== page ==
The Secret of Roan Inish is one of those movies that most people haven’t seen, or, if they have, they only remember it as “that one with the seals.” It’s a 1994 independent film, so it’s no wonder most people haven’t heard of it. I liked this movie as a kid, but never really thought of it as anything particularly special until I purchased a copy as a college student. I think I watch it more now than I ever did as a child.
A summary: Fiona, a young Irish girl, is sent away from her father’s work and life in the city to live with her grandparents in a fishing village. She hears stories about the family’s evacuation from their home on Roan Inish, her great-great grandfather, selkies, and her presumed-dead baby brother who was lost in the evacuation. And, as these stories take hold of her, she works to bring her family back to the island. It’s a simple little movie with a simple little story and I love it.
And it’s a great source of inspiration for mori (or hama) kei inspiration.
The setting for this film is absolutely stunning. There are beautiful shots of seals swimming accompanied by sweeping wide shots of water and island houses with thatched roofs.
And the clothes. This movie is a beautiful mishmash of comfortable sweaters, simple hats, and just-worn-enough clothes. There are really fun little details everywhere. Fiona's wardrobe in particular is an exercise in layering: sweaters over simple dresses...
Sweaters over sweaters...
Sweaters over blouses...
A coat over a blouse and skirt...
And even a dress layered over a sweater and a skirt.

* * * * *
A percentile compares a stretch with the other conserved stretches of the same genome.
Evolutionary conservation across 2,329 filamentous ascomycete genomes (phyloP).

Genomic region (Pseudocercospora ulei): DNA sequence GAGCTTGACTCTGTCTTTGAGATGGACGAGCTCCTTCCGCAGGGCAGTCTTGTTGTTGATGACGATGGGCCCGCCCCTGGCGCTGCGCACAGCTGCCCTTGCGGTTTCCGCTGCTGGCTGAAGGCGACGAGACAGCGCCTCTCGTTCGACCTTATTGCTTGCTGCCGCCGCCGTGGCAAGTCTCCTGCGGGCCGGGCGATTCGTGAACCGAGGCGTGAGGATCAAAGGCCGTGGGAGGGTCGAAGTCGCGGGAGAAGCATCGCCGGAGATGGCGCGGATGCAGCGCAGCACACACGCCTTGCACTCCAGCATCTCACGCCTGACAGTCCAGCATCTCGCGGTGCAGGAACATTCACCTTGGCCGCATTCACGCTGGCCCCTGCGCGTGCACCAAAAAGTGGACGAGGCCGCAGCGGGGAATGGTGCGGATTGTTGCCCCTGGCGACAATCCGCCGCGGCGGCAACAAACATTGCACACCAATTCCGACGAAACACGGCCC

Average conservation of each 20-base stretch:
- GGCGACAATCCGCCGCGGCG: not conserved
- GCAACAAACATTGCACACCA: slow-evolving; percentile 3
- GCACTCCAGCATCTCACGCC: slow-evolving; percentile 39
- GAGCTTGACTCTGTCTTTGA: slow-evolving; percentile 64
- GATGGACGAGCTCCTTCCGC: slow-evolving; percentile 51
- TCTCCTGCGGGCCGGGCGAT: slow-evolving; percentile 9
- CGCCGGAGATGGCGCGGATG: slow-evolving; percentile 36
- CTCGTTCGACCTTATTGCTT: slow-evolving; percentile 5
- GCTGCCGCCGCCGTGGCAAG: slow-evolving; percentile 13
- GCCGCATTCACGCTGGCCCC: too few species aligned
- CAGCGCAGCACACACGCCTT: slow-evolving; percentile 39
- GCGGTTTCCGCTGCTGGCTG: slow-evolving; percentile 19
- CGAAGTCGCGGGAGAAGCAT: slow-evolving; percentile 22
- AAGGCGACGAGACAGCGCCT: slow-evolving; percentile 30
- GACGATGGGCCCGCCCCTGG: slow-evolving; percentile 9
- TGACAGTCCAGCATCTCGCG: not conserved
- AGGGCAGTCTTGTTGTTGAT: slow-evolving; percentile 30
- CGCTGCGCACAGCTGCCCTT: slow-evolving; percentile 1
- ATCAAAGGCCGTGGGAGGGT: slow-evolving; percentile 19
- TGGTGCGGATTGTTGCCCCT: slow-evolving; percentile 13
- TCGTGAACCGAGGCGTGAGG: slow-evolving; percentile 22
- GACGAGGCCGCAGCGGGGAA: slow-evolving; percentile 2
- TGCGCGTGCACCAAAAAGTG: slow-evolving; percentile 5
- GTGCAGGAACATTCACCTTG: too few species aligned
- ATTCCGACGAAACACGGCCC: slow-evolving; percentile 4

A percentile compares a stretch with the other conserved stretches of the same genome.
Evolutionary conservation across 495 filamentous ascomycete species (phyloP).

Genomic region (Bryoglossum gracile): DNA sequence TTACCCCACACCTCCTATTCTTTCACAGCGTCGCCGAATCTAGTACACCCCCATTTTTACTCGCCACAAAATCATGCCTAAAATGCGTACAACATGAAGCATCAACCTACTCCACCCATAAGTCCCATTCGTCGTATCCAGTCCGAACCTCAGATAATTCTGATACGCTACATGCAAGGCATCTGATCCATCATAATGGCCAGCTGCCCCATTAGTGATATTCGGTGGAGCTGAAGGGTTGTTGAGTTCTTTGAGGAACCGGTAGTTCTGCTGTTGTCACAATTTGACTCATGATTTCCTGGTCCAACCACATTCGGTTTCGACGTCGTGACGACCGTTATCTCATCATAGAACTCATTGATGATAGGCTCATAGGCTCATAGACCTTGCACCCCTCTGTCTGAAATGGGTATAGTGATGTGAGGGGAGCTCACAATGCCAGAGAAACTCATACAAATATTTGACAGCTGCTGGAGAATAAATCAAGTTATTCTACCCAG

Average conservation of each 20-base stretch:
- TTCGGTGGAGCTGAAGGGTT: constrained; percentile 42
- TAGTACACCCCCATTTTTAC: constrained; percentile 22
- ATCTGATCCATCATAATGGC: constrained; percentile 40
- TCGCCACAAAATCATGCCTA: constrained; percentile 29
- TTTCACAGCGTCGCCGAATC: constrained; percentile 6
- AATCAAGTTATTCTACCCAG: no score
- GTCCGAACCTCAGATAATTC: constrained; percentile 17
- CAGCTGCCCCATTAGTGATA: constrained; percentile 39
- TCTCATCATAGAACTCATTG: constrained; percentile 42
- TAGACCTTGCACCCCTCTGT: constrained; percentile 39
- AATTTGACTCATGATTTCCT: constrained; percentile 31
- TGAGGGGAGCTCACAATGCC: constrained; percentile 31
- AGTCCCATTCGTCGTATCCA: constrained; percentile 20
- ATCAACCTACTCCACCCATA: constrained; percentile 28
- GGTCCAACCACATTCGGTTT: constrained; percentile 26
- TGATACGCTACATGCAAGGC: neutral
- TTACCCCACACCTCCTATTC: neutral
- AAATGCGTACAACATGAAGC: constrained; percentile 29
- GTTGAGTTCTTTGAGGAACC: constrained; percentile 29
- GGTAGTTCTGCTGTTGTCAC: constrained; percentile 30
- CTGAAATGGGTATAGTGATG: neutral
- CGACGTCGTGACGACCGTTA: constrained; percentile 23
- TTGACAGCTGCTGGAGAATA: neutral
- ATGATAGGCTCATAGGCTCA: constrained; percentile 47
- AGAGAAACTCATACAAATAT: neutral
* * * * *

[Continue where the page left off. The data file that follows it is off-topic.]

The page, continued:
Headwear and hairstyles in this movie are a delight. With the notable exception of the grandmother character, almost every woman in the film keeps her hair soft and natural. Fiona in particular has a very mori-appropriate hairstyle through most of the movie, with her hair parted to the side and kept out of her face by a scrap of fabric or ribbon tied around a section opposite the part. It's simple and cute but still looks lovely.
And, if you're looking for some more boyish clothes, this movie has them in spades. Almost every man wears loose, worn-looking shirts, pants, and suspenders,
Sometimes, they wear a vest over it.
Sometimes, they even get into the layered sweater act.
There are also stories that take place in a pseudo-mythical past that appears to be in the late 18th or early 19th century, given the ban on speaking Irish, the style of schooling, and the clothing worn by the children. There isn't much of this time period, unfortunately, but the clothing is all simple and homespun looking.
Speaking of mythical, of special note is Noula. Also called the selkie and "The Dark Woman", this character is played by Susan Lynch. If you asked six-year-old me what a selkie looked like, I'd point to her with not a moment of hesitation.
This character wears mostly loose shifts in neutral colors. Her most striking dress is this white one that hardly counts as more than a nightgown. She also has a dark dress with a loose bodice and dropped, gathered waist.
If you're looking for the simplest possible mori girl inspiration, it's her. Wild curls and simple, shapeless dresses. She might only be a small part of the film, but she makes a huge impact.
If you like what you're seeing here, I highly recommend that you check out The Secret of Roan Inish, because I think it might be one of the most mori-appropriate movies I've ever seen. It's a quiet little story with a great soundtrack, excellent costuming, and a story that finds a perfect balance between the magic of childhood and the reality of adulthood.